I was cruising at 120km. Windows open. Warm air racing round my face. Feeling happy, excited and alive! Being on a roadtrip is pure adventure, in a motorhome, it’s just perfect.

Me and my ex plus the doggie had spent a few summers touring round France in this van. I smiled at the memory of them being there, her in the passenger seat, Hamish bolt upright on her lap, keeping watch out the window for horses or other animals he could growl at. I remembered the comedy of changing drivers at over 100kph. (There is room for that in a motorhome) “You ready?” Half standing, one hand on the wheel, “Go!” She would take the wheel and slide into the seat. I would hit recline, feet out the window and watch the sky and clouds roll by.

I have lots of happy memories of those years, the end of the marriage and break up wasn’t done in anger or temper. It was calm, over a bottle of champagne at midnight New Year’s Eve. We had eight good years, loads of adventures. We set new standards for brand new 4 way skydiving teams in the late 90’s. We had lots to be proud about. But it was just naturally over.
No regrets.
Just smiles.

The image of the her and the dog faded from the passenger seat. Again I was aware of the warm air on my face and it was again just me. Me, the van, and the French countryside. I shifted my weight in the seat and concentrated on the road ahead.
Looking forward. Not backward.

The sun was getting lower in the sky. It was time to find somewhere to spend the night. I pulled off the A71 just south of Montmarault and found a small cheap campsite. After setting up the bed for the night I walked out of the site to explore a little and to find some food.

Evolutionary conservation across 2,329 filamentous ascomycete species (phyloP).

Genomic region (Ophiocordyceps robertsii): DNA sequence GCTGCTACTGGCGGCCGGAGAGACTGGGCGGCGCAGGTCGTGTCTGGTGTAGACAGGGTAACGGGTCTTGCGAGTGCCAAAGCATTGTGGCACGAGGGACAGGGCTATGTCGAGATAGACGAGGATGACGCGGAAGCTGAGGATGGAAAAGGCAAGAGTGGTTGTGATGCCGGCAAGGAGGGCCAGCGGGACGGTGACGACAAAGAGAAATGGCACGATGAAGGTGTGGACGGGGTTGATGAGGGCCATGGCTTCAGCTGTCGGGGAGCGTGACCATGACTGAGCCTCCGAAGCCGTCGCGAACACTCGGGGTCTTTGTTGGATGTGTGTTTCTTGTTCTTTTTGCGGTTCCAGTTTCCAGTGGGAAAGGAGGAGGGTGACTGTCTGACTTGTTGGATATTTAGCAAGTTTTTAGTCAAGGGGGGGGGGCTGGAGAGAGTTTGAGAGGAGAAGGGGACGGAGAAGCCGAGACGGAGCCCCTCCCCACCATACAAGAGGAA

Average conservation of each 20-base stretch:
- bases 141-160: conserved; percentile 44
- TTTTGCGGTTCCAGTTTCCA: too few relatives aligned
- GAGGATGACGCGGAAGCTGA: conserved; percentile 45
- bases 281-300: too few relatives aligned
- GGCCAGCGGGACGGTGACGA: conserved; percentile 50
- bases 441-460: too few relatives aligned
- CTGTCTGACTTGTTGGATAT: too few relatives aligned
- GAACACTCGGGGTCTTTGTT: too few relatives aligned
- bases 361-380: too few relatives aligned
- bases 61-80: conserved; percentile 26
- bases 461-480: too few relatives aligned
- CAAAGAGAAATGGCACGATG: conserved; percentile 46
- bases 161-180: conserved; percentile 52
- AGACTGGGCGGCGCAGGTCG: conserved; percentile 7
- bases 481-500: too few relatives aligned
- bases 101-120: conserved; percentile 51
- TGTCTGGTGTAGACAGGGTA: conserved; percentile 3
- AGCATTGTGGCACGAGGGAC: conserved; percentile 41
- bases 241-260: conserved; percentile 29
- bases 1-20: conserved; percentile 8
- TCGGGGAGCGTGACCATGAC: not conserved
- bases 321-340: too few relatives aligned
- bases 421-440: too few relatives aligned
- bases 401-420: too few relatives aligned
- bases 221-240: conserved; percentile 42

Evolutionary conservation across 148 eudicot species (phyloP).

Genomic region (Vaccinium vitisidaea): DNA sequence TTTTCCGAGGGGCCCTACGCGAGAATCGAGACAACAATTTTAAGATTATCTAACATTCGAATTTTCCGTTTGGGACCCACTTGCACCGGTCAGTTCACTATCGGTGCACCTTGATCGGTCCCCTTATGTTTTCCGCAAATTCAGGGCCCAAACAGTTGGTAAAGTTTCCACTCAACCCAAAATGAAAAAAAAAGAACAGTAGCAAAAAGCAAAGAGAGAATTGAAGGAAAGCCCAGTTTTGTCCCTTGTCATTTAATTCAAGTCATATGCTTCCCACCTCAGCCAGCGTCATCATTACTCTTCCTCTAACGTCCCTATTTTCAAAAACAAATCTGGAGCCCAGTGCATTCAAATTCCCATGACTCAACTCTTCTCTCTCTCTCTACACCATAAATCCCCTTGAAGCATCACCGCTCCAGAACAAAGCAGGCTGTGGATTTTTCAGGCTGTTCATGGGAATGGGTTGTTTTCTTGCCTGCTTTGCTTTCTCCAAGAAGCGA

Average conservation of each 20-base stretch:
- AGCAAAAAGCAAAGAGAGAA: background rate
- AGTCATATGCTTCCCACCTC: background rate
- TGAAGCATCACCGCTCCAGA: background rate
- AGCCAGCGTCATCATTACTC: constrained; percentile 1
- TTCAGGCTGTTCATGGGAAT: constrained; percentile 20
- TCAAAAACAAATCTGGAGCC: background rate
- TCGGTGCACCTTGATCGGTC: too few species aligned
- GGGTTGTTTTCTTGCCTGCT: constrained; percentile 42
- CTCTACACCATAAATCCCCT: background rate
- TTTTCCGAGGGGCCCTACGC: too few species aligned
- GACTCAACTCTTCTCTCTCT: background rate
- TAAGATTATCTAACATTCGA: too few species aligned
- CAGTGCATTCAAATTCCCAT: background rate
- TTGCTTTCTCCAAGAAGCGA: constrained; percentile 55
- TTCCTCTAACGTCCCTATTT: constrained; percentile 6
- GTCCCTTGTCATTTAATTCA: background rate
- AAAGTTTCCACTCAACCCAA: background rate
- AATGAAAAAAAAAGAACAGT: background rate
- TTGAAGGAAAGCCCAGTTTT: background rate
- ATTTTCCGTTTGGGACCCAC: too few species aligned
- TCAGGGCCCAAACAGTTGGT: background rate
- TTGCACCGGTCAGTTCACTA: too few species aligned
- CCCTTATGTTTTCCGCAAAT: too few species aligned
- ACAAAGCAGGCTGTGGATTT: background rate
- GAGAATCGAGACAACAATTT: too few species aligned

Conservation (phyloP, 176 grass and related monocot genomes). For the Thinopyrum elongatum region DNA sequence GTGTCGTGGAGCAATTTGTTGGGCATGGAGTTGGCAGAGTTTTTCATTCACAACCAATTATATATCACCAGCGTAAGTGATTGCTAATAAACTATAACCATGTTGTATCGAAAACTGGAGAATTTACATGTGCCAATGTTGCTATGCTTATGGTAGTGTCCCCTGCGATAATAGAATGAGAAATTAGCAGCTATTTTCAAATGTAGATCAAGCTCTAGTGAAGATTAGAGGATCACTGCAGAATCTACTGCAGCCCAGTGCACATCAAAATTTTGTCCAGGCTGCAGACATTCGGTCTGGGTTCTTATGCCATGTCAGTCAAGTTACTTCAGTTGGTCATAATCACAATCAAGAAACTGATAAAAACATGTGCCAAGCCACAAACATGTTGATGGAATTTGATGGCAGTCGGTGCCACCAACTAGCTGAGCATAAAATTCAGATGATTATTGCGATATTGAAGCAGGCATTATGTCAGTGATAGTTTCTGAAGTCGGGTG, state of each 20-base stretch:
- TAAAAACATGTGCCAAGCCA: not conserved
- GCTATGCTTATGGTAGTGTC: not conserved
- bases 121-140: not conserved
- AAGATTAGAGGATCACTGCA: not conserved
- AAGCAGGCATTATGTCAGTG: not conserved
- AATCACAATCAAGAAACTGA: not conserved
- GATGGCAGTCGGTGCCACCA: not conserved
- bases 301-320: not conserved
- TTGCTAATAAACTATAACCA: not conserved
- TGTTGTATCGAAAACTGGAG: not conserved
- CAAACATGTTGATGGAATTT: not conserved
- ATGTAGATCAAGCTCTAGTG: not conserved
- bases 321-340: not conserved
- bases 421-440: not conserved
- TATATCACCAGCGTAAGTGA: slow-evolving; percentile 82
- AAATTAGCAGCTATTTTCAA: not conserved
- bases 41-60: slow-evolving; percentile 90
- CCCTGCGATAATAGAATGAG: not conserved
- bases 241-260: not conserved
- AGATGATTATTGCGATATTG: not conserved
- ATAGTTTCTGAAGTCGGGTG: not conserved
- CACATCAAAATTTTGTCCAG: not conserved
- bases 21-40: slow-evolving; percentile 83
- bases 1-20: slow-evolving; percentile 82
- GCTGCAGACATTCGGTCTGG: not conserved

It was a rural area, a few houses and farm buildings around me. Directly ahead, up a gravel path was what looked like a bar/restaurant. Small, colourful lights were swaying in the breeze and I could hear talking and laughter washing down to me on the warm, summer evening air.

I walked in and found a table. The place was more of less full. I wondered where everyone had come from. The campsite wasn’t busy and there didn’t seem to be many houses around. Anyway, a waiter came to the table Looking very stern and sporting a comedy frown.
“Can I see the menu please?” I asked
“No” he said.
“We do not have a menu”
“Ok. What do you have?”
“Beef” he announced with an air of astonishment. As if it was the most stupid thing he had ever heard.
“I will have some then” I smiled.
He didn’t bother asking what I wanted to drink.
The food arrived. The beef was a stew. The wine was red. It was the most delicious meal I had had in years.
The waiter just kept filling my glass and by the end I was pissed. When It was time to leave I asked what I owed. His shrugged in that French way. I pulled out 20 euro and offered that in a questioning manner. He shrugged again.
I put the 20 on the table and said goodnight. He broke out into a massive smile “monsieur bonsoir!” He exclaimed.
I laughed and staggered back to the van.
As I collapsed onto the bed, I suddenly realised this time tomorrow I would be in Empuriabrava.
“Shabababadoo!” I should at the van roof and fell into a contended sleep.

I was back on the road, feeling a little hungover from the bottle of wine the night before but in a brilliant mood. I figured it was going to be about six hours to get to Empuriabrava.
How do I explain how that felt? I was about to start a whole new life! Different country. Different people. Clean slate. A line in the sand. Before. After. How many times have we dreamt of such an opportunity? How many time have we thought “I could just walk away from this. Right now. I could! Get on a flight. The door is there. I have a bit of money in the bank. I could do it RIGHT NOW. Take nothing. Just walk out. Tell no one. I really could do it.